Process Performance Metrics
5
Validation of FMEA
Validate that process improvements reduce RPN
Severity remains the same
Has Occurrence been reduced through project work?
Has Detection been improved?

FMEA for an Invoicing Process
6
Process Control System
The goal of an effective process control system is to ensure that processes operate
consistently on target with minimum variation

A comprehensive system includes
A Process Control Plan detailing characteristics, sampling plan, monitoring
scheme, and out-of-control action plans
A stable and capable measurement system
Management review of performance
7
Lesson Learned
We learned that control plans are the lifeblood to value creation and the
realization of tangible benefits. The lack of a control plan with clear accountability is
the biggest cause of post-project failure, and the biggest challenge to a projects
credibility.
Milton H. Jones, Global Quality & Productivity Executive, Bank of America.
Remarks to International Society of Six Sigma Professionals Leadership
Conference Banking on Six Sigma: Taking the Road Less Traveled to Quality
Leadership in the Financial Services Industry; June 28, 2005; Scottsdale, AZ;
www.bankofamerica.com/newsroom

8
Process Control Plan
A Process Control Plan identifies important processes used to produce a product or
service, the significant characteristics associated with each process, and how to
control each of those significant characteristics.

A Process Control Plan consists of the following:
Significant characteristics
Measurement method
Sample size and frequency
Control method
Reaction plan
9
Control Plan Format
10
What types of
characteristics should
be chosen?
Outputs? Inputs?
How are specifications
obtained?
From FMEA
Control Plan Format
11
1
2
3
4
Control Plan Example
12
1
2 3
4
1 Measurement Technique
May range from manual review to sophisticated automated measuring systems

Be specific about who, what, how, etc.

If multiple measurement systems are to be used, be sure to list ALL systems

If multiple methods may be used on the same system, be sure to specify which
method
13
1
2 Sample Size and Frequency
Driven by
Control method
Type I error, Probability of concluding out of control when in control, or
false alarms
Type II error, Probability of concluding in control when out of control
Economics of sampling effort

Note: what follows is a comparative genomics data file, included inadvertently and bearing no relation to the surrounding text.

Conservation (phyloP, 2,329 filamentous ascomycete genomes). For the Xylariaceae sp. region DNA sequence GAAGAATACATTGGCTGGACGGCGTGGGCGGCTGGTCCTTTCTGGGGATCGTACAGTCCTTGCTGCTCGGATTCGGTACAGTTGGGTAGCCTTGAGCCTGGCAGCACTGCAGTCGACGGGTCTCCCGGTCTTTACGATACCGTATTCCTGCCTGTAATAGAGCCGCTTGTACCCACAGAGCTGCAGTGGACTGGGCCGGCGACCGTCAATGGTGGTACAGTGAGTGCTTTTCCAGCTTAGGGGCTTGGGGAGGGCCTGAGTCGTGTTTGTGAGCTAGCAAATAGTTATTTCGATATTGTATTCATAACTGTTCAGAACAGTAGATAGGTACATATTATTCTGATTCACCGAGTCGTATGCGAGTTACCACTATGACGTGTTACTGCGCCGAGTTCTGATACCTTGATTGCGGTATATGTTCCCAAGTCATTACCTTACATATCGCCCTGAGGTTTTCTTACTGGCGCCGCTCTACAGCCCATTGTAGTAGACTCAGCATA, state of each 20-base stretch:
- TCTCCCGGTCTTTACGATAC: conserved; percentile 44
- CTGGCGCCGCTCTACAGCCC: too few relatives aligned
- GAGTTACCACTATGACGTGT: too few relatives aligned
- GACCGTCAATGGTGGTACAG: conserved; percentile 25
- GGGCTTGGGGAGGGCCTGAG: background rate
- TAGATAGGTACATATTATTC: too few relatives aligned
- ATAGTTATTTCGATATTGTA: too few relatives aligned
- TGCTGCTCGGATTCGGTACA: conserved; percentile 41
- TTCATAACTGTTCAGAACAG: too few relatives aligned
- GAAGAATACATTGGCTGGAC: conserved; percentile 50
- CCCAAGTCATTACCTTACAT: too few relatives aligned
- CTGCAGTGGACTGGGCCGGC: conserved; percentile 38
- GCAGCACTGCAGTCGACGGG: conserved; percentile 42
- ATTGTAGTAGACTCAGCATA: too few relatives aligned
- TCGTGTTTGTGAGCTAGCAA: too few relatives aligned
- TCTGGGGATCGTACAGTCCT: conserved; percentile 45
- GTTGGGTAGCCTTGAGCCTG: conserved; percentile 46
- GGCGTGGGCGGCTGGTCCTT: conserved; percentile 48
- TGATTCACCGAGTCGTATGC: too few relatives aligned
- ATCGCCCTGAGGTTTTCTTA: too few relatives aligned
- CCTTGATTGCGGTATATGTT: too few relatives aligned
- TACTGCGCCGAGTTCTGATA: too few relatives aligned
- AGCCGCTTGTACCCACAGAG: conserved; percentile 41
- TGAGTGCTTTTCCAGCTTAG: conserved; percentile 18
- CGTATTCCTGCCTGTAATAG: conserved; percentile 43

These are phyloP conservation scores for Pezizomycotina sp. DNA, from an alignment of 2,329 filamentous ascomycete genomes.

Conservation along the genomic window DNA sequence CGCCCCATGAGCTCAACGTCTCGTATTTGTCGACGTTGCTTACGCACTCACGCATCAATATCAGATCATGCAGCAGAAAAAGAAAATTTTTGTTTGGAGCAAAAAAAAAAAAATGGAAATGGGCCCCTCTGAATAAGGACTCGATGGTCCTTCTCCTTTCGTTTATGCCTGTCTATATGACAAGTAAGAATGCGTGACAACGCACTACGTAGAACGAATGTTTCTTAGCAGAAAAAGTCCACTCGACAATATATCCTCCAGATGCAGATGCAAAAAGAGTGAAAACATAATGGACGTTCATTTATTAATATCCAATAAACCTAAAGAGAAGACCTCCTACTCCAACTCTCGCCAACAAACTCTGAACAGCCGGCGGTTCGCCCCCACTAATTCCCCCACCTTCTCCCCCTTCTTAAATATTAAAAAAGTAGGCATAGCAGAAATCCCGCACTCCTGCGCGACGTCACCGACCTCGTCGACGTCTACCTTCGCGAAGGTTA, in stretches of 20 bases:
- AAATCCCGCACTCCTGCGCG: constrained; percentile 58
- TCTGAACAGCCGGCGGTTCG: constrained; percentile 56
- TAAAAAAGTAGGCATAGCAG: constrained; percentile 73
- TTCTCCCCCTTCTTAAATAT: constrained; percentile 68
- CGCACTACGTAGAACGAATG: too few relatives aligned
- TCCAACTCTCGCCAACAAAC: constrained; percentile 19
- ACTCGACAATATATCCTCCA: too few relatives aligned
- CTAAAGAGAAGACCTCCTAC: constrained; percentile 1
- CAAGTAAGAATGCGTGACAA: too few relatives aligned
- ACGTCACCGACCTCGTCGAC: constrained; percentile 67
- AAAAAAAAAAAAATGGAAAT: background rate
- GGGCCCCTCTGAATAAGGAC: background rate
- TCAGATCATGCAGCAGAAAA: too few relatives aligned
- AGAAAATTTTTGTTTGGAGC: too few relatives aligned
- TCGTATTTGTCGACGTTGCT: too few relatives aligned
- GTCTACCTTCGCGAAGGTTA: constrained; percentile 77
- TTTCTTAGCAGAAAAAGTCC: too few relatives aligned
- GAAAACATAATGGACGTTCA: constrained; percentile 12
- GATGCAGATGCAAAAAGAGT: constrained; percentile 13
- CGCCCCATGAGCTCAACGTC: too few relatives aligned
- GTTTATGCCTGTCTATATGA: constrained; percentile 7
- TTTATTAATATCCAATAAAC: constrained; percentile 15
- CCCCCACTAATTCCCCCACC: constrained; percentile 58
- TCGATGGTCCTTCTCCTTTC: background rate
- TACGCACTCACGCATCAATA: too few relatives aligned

Rate of production

For SPC and acceptance sampling, operating characteristic curves can be useful in
selecting sample sizes
14
2
3 Control Methods
Statistical Process Control
Mistake-proofing
Acceptance Sampling
Customer Call Monitoring for Quality Assurance
Process Log with Check Sheet or other Data Collection Tool
Periodic Process Audits
15
3
Statistical Process Control Charts
The SPC chart is a plot over time of a sample statistic of a quality characteristic
Used to determine whether a process is in statistical control experiencing only
chance (common) causes of variation or is out of control and experiencing
special (assignable) causes of variation
Upper and lower control limits are set to encompass most of the process
variation when only common cause variation is present
For Shewhart control charts, limits are typically 3 sigma from the mean
Plot points beyond the control limits, as well as patterns of plot points within the
limits, signal potential out-of-control behavior

Phase I Process Taming

Phase II Process Monitoring
16
Guide to Univariate Process Monitoring and Control*
17
* From Montgomery, D. C. (2009), Introduction to Statistical Quality Control 6
th
edition, Wiley, New York
Common Phase II Problems
1. Even after recalculating control limits, the process looks too good to be true.
Variability estimate for Shewhart charts assumes random error is only source of
variability. If true, within-sample variability leads to a good estimate of variability
in mean. If not, limits may be too wide or to narrow.
Solution: An I-MR-R/S chart
2. The occurrence of a single defective unit in a sample generates an out-of-control
signal.
The sample size should be sufficiently large to have a high probability of at least
one defective unit, an issue with 1000 or fewer occurrences per million.
Solution: Transform the time-between-events data to an approximately normal
distribution allowing use of the I-MR control chart and special cause tests.
3. In addition to flagging large shifts, there is concern for small shifts in a particularly
unfavorable direction.
Even with tests for special causes, a Shewhart chart may be slow to detect shifts
of 0.251
Solution: A CUSUM can be designed to quickly detect specific sizes of shifts
18
Mistake Proofing Another Control Method
Also known as poka yoke (pronounced POH-kah YOH-kay)
Invented by Shigeo Shingo in the 1960s as an approach to achieve zero defects
Defects result from a mistake reaching the customer, and defects are entirely
avoidable
Essential idea of poka yoke is to design a process so that mistakes are impossible
(prevention), or at least easily detected and corrected (detection)
Applicable to both manufacturing and transactional processes
19
Mistake Proofing Example 1*
Say we're at the signing of a bank loan by a lucky couple closing the mortgage on
their first home

The lucky couple picks up the pen to sign, but when they depress the top of the pen
to extend the writing part it malfunctions because the spring is missing.

A poka yoke could have prevented this situation. If all pieces of the pen were
presented to the assembler in a dish, a simple poka yoke would be for the
assembler to visually inspect the dish for any remaining parts once the pen was
assembled.
20
* Simon, Kerri. "Poka Yoke Mistake Proofing."
http://www.isixsigma.com/library/content/c020128a.asp
Mistake Proofing Example 2*
The lucky couple bypasses the signature part of the process because their bank is
really high-technology focused. In fact, they signed a writing pad and their signature
was recorded electronically. The bank also needed to collect 4 additional pieces of